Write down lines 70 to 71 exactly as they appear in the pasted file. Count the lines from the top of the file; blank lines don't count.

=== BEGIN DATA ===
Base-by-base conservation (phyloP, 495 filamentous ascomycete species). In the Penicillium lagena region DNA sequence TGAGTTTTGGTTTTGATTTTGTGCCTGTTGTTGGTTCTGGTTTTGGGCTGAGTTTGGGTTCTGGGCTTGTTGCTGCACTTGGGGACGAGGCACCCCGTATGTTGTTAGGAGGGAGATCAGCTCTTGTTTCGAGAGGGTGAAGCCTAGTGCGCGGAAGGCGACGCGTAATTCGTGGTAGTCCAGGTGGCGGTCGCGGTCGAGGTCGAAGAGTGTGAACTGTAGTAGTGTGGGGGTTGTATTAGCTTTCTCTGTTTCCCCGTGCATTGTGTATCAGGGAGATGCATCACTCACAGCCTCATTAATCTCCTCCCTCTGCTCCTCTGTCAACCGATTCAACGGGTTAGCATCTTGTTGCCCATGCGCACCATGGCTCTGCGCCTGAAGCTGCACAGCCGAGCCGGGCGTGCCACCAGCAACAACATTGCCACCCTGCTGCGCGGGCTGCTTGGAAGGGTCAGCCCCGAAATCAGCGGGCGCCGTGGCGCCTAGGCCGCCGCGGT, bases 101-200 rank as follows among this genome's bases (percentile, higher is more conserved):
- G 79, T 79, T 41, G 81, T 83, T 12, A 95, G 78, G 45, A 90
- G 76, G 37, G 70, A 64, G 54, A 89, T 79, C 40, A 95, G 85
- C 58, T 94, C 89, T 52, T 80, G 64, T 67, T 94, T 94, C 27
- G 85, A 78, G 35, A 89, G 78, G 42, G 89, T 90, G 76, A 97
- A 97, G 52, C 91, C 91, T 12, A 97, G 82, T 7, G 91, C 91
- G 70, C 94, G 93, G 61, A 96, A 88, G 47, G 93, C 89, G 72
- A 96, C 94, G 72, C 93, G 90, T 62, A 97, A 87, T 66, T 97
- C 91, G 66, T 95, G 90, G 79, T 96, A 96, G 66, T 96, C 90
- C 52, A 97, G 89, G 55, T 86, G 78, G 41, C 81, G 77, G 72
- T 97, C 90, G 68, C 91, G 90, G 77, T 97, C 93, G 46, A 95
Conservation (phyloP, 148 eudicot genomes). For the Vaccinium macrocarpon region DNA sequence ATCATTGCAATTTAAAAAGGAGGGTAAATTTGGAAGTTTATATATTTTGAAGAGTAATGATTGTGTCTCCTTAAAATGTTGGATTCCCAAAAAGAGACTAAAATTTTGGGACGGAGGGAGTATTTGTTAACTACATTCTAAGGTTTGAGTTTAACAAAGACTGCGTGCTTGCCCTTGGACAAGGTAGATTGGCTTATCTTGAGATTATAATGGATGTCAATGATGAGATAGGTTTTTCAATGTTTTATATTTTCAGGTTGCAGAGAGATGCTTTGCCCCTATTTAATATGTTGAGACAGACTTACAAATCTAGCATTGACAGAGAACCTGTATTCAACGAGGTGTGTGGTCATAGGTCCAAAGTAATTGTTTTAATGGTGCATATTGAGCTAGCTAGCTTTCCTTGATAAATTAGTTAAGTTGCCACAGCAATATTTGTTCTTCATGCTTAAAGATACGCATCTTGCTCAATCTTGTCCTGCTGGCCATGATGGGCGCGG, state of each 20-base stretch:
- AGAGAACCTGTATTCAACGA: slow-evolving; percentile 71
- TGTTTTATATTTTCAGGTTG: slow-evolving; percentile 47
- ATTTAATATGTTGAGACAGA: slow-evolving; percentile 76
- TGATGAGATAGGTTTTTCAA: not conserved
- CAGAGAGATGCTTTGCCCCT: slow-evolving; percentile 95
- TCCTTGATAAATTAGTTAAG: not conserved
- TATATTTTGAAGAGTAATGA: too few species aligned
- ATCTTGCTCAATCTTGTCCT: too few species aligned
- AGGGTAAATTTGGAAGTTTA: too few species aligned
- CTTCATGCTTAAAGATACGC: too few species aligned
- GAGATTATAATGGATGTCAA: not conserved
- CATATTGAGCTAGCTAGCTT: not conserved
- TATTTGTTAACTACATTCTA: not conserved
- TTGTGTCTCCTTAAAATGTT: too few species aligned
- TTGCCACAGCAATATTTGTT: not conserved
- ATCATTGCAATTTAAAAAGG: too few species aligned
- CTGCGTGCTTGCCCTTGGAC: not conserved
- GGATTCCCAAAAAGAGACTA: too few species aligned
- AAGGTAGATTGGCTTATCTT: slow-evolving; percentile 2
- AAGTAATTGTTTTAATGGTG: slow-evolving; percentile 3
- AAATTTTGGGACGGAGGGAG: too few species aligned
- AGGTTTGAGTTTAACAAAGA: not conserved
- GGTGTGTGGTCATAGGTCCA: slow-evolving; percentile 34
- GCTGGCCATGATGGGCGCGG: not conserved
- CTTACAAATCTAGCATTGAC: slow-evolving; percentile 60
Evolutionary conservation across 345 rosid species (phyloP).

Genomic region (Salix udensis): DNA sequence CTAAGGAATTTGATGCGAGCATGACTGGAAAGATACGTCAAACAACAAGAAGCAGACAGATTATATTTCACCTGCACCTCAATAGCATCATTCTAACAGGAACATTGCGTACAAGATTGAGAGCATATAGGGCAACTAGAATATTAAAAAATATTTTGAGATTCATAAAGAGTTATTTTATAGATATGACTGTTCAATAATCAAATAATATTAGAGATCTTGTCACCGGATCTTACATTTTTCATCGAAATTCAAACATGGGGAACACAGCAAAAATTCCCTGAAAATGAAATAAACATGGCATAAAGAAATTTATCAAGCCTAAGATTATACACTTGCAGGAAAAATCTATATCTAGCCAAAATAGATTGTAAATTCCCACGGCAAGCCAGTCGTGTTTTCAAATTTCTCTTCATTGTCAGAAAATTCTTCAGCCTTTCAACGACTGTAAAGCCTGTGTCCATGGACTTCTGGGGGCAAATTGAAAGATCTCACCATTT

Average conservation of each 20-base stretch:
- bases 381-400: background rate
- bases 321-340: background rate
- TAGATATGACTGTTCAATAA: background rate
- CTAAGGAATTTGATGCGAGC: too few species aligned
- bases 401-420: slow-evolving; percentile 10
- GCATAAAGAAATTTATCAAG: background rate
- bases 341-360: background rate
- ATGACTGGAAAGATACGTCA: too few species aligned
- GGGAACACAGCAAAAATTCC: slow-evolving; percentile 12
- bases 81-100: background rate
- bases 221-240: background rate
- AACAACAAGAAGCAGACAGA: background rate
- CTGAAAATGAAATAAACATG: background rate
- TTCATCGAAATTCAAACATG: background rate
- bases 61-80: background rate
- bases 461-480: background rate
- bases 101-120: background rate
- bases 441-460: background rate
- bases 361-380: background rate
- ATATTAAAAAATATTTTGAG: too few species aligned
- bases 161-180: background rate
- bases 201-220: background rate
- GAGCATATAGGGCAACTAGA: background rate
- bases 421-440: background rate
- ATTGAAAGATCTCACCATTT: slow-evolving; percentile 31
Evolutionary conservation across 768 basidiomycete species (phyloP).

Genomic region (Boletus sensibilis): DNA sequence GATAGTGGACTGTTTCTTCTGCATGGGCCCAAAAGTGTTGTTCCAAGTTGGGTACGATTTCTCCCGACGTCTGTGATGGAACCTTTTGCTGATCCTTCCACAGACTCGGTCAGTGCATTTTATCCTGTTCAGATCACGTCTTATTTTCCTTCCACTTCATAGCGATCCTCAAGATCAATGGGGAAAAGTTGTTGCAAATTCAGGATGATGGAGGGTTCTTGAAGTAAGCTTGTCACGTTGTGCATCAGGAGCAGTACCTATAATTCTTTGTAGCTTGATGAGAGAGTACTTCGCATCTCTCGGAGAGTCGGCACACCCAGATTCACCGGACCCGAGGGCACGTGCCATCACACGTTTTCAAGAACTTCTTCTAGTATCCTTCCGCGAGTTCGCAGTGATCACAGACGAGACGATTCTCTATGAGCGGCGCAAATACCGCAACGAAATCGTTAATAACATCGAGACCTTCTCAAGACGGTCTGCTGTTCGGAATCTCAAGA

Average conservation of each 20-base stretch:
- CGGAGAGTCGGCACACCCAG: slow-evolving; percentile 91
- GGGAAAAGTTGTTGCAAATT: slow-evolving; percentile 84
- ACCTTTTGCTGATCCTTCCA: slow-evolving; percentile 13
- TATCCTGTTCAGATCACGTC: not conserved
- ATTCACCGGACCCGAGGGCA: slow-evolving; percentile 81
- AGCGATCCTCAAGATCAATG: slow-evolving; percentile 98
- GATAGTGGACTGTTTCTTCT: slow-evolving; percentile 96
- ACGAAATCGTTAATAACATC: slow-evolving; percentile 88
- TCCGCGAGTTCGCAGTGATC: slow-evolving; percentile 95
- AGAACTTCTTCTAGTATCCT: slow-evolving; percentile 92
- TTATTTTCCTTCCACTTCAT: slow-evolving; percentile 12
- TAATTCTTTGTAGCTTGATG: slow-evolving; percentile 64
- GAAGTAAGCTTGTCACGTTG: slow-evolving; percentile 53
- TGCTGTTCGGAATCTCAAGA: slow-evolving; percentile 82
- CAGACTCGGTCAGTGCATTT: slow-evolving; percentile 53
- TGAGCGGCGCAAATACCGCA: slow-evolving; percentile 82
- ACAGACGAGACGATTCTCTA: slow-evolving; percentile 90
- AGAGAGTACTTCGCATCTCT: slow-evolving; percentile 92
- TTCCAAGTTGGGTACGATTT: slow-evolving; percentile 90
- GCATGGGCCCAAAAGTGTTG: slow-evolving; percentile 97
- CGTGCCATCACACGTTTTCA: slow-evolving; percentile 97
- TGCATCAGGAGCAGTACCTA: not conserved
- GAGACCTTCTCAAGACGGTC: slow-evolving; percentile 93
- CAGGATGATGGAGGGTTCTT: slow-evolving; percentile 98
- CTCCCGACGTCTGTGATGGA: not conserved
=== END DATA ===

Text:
- GGGAAAAGTTGTTGCAAATT: slow-evolving; percentile 84
- ACCTTTTGCTGATCCTTCCA: slow-evolving; percentile 13